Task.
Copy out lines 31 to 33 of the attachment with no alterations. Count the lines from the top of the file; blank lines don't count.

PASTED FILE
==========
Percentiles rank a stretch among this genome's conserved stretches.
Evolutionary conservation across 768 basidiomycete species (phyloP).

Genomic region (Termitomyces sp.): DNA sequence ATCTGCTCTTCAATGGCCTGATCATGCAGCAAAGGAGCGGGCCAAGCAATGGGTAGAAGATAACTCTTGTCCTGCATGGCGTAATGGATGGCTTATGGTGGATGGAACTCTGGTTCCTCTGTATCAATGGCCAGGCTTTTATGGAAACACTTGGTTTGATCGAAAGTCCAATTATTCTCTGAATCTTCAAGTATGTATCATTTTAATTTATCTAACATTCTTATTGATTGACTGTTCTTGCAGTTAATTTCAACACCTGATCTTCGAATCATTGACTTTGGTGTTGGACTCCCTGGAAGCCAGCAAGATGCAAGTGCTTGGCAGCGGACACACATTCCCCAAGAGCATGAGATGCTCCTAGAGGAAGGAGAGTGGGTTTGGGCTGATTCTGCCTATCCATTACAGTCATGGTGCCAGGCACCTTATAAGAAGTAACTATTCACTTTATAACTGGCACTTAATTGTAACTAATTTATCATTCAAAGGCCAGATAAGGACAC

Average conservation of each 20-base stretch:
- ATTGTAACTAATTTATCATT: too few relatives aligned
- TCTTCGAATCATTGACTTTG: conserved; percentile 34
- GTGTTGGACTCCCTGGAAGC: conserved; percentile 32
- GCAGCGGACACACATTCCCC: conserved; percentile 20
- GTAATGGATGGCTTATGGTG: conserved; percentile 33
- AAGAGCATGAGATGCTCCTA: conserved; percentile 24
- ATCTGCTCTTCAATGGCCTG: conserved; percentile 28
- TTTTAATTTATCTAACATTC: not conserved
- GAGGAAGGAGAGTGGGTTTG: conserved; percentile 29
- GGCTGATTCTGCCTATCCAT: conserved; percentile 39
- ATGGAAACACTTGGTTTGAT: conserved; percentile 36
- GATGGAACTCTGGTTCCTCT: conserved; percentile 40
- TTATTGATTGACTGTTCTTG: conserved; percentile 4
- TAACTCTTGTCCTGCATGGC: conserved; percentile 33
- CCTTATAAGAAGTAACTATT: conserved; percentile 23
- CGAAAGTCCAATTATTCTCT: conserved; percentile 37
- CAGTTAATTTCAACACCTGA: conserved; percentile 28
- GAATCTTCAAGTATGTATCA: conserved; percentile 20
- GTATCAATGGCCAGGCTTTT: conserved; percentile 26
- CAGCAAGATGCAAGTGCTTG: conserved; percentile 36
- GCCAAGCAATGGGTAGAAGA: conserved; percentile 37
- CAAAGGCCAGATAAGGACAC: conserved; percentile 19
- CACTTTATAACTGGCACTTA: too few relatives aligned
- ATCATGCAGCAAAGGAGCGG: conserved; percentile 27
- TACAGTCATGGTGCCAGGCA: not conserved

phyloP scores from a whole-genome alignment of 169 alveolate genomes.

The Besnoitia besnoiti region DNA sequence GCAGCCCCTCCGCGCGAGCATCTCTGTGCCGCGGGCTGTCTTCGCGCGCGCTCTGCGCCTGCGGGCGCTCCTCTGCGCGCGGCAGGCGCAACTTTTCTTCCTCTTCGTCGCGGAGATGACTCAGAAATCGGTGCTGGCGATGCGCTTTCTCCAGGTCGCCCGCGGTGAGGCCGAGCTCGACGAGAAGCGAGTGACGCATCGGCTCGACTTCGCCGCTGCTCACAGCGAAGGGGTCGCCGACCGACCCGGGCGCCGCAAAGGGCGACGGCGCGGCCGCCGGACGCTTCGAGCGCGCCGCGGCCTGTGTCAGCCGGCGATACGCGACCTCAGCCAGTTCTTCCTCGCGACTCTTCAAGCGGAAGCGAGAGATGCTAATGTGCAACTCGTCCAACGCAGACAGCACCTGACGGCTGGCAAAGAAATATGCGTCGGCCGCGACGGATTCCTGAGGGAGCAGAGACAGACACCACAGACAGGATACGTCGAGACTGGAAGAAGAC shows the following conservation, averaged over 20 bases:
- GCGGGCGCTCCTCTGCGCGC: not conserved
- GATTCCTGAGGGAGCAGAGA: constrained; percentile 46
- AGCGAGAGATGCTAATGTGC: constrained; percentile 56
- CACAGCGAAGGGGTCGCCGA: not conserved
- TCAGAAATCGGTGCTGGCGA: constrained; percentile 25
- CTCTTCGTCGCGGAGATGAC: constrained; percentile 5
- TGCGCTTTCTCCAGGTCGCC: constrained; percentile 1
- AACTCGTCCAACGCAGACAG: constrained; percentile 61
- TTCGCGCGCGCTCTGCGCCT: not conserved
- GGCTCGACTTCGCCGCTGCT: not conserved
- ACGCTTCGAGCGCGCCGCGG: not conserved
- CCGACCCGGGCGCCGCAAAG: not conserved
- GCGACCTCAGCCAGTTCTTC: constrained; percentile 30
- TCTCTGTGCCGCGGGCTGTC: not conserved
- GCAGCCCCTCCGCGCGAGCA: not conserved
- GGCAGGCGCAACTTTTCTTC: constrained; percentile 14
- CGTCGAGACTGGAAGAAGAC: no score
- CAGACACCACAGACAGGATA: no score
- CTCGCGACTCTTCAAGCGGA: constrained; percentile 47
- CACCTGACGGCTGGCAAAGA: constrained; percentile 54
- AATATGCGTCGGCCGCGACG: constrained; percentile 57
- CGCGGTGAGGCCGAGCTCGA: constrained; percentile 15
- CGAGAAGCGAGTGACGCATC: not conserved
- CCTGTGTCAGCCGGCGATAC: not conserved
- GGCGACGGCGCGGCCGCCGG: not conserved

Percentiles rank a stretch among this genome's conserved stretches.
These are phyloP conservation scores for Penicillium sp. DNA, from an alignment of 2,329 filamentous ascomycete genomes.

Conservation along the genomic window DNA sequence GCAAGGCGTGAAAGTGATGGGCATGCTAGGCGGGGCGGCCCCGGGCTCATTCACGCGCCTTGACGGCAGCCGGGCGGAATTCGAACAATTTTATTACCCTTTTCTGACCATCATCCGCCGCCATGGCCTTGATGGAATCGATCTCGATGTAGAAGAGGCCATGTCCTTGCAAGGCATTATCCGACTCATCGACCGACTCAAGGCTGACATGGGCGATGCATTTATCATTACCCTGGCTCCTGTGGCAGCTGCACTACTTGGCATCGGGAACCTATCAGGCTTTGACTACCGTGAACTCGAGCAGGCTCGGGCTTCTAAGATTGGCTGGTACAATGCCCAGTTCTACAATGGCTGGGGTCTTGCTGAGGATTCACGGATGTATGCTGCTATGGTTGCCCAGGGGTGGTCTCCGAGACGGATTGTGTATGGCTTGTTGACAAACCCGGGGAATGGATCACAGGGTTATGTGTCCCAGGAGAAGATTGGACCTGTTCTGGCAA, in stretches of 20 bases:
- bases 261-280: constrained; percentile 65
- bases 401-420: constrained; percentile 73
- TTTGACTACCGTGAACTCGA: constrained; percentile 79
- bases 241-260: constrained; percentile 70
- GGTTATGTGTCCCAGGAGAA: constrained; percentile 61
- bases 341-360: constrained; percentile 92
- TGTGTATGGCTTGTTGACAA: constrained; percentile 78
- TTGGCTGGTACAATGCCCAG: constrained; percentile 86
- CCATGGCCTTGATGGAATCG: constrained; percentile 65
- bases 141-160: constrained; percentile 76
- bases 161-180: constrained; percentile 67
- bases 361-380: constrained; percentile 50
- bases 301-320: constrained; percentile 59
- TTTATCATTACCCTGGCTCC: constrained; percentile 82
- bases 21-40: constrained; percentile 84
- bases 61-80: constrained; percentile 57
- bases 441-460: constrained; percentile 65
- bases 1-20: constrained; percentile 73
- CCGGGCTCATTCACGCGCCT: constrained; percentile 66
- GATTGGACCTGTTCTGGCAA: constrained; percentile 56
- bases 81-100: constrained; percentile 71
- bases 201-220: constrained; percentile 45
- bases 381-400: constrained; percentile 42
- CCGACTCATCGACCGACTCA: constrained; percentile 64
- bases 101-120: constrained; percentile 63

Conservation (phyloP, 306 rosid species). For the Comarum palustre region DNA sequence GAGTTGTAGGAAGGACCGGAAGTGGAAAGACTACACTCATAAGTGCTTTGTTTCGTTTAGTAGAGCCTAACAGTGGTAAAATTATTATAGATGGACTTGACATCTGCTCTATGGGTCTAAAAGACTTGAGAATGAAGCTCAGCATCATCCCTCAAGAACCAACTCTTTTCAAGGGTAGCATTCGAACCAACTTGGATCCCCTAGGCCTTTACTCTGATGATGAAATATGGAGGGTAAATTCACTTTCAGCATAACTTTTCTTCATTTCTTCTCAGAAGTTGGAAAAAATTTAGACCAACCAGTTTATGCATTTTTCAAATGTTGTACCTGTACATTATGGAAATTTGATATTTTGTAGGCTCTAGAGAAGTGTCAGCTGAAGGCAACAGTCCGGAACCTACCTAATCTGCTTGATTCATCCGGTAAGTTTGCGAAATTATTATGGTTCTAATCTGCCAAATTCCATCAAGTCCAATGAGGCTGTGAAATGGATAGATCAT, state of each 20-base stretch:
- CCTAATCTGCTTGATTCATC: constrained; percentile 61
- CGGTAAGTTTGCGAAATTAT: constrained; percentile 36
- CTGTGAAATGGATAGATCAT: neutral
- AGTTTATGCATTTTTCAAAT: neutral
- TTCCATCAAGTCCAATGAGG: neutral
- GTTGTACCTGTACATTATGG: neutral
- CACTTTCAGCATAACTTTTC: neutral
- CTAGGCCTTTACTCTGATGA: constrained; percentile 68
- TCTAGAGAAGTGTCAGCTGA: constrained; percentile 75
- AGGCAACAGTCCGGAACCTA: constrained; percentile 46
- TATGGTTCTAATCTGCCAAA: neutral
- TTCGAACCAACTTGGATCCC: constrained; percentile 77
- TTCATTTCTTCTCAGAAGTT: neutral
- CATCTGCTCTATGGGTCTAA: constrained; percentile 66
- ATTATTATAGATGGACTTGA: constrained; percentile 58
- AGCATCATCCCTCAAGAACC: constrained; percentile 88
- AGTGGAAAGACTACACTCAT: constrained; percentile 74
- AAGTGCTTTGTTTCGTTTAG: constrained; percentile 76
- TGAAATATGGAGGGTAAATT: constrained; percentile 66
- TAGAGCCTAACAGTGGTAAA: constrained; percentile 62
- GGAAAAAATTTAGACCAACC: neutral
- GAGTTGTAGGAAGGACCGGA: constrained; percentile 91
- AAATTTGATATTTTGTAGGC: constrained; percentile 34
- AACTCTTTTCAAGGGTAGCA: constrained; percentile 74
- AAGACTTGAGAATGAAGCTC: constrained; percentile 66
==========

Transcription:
The Besnoitia besnoiti region DNA sequence GCAGCCCCTCCGCGCGAGCATCTCTGTGCCGCGGGCTGTCTTCGCGCGCGCTCTGCGCCTGCGGGCGCTCCTCTGCGCGCGGCAGGCGCAACTTTTCTTCCTCTTCGTCGCGGAGATGACTCAGAAATCGGTGCTGGCGATGCGCTTTCTCCAGGTCGCCCGCGGTGAGGCCGAGCTCGACGAGAAGCGAGTGACGCATCGGCTCGACTTCGCCGCTGCTCACAGCGAAGGGGTCGCCGACCGACCCGGGCGCCGCAAAGGGCGACGGCGCGGCCGCCGGACGCTTCGAGCGCGCCGCGGCCTGTGTCAGCCGGCGATACGCGACCTCAGCCAGTTCTTCCTCGCGACTCTTCAAGCGGAAGCGAGAGATGCTAATGTGCAACTCGTCCAACGCAGACAGCACCTGACGGCTGGCAAAGAAATATGCGTCGGCCGCGACGGATTCCTGAGGGAGCAGAGACAGACACCACAGACAGGATACGTCGAGACTGGAAGAAGAC shows the following conservation, averaged over 20 bases:
- GCGGGCGCTCCTCTGCGCGC: not conserved
- GATTCCTGAGGGAGCAGAGA: constrained; percentile 46